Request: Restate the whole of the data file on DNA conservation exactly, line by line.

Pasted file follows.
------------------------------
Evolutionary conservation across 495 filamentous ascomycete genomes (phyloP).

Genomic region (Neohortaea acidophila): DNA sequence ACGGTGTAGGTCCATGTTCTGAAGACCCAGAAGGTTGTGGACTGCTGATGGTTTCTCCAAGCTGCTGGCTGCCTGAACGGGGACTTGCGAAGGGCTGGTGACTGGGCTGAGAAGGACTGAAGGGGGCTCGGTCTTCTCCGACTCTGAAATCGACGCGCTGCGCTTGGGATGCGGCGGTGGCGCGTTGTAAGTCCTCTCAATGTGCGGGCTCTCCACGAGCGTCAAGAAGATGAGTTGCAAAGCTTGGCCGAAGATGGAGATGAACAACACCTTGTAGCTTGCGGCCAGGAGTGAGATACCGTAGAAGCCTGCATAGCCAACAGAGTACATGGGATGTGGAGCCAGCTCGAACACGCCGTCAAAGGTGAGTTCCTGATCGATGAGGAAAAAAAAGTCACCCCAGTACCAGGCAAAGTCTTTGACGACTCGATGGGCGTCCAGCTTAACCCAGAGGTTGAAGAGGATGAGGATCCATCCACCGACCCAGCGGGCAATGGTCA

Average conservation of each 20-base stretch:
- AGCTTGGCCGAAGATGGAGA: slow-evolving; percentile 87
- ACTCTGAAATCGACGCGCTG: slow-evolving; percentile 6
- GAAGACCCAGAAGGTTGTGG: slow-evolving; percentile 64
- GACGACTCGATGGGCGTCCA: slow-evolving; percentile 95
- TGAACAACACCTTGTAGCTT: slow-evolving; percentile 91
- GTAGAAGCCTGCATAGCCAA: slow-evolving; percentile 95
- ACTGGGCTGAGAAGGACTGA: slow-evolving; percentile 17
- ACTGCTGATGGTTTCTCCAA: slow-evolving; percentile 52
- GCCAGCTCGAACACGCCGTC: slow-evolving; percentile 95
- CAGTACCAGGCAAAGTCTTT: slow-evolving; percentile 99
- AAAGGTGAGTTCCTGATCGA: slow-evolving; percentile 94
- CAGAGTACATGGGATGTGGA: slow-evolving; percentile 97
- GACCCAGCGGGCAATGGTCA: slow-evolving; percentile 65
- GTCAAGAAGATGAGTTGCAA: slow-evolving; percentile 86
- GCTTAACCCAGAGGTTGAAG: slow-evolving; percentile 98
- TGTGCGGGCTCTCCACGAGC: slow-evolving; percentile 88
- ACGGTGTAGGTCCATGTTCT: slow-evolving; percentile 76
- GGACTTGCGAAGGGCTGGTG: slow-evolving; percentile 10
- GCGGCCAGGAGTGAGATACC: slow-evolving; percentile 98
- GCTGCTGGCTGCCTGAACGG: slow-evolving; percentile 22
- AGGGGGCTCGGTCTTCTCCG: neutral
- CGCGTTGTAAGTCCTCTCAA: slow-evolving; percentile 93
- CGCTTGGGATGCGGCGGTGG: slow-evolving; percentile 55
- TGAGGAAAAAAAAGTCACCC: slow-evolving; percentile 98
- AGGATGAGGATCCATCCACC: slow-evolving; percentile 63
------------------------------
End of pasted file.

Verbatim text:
Evolutionary conservation across 495 filamentous ascomycete genomes (phyloP).

Genomic region (Neohortaea acidophila): DNA sequence ACGGTGTAGGTCCATGTTCTGAAGACCCAGAAGGTTGTGGACTGCTGATGGTTTCTCCAAGCTGCTGGCTGCCTGAACGGGGACTTGCGAAGGGCTGGTGACTGGGCTGAGAAGGACTGAAGGGGGCTCGGTCTTCTCCGACTCTGAAATCGACGCGCTGCGCTTGGGATGCGGCGGTGGCGCGTTGTAAGTCCTCTCAATGTGCGGGCTCTCCACGAGCGTCAAGAAGATGAGTTGCAAAGCTTGGCCGAAGATGGAGATGAACAACACCTTGTAGCTTGCGGCCAGGAGTGAGATACCGTAGAAGCCTGCATAGCCAACAGAGTACATGGGATGTGGAGCCAGCTCGAACACGCCGTCAAAGGTGAGTTCCTGATCGATGAGGAAAAAAAAGTCACCCCAGTACCAGGCAAAGTCTTTGACGACTCGATGGGCGTCCAGCTTAACCCAGAGGTTGAAGAGGATGAGGATCCATCCACCGACCCAGCGGGCAATGGTCA

Average conservation of each 20-base stretch:
- AGCTTGGCCGAAGATGGAGA: slow-evolving; percentile 87
- ACTCTGAAATCGACGCGCTG: slow-evolving; percentile 6
- GAAGACCCAGAAGGTTGTGG: slow-evolving; percentile 64
- GACGACTCGATGGGCGTCCA: slow-evolving; percentile 95
- TGAACAACACCTTGTAGCTT: slow-evolving; percentile 91
- GTAGAAGCCTGCATAGCCAA: slow-evolving; percentile 95
- ACTGGGCTGAGAAGGACTGA: slow-evolving; percentile 17
- ACTGCTGATGGTTTCTCCAA: slow-evolving; percentile 52
- GCCAGCTCGAACACGCCGTC: slow-evolving; percentile 95
- CAGTACCAGGCAAAGTCTTT: slow-evolving; percentile 99
- AAAGGTGAGTTCCTGATCGA: slow-evolving; percentile 94
- CAGAGTACATGGGATGTGGA: slow-evolving; percentile 97
- GACCCAGCGGGCAATGGTCA: slow-evolving; percentile 65
- GTCAAGAAGATGAGTTGCAA: slow-evolving; percentile 86
- GCTTAACCCAGAGGTTGAAG: slow-evolving; percentile 98
- TGTGCGGGCTCTCCACGAGC: slow-evolving; percentile 88
- ACGGTGTAGGTCCATGTTCT: slow-evolving; percentile 76
- GGACTTGCGAAGGGCTGGTG: slow-evolving; percentile 10
- GCGGCCAGGAGTGAGATACC: slow-evolving; percentile 98
- GCTGCTGGCTGCCTGAACGG: slow-evolving; percentile 22
- AGGGGGCTCGGTCTTCTCCG: neutral
- CGCGTTGTAAGTCCTCTCAA: slow-evolving; percentile 93
- CGCTTGGGATGCGGCGGTGG: slow-evolving; percentile 55
- TGAGGAAAAAAAAGTCACCC: slow-evolving; percentile 98
- AGGATGAGGATCCATCCACC: slow-evolving; percentile 63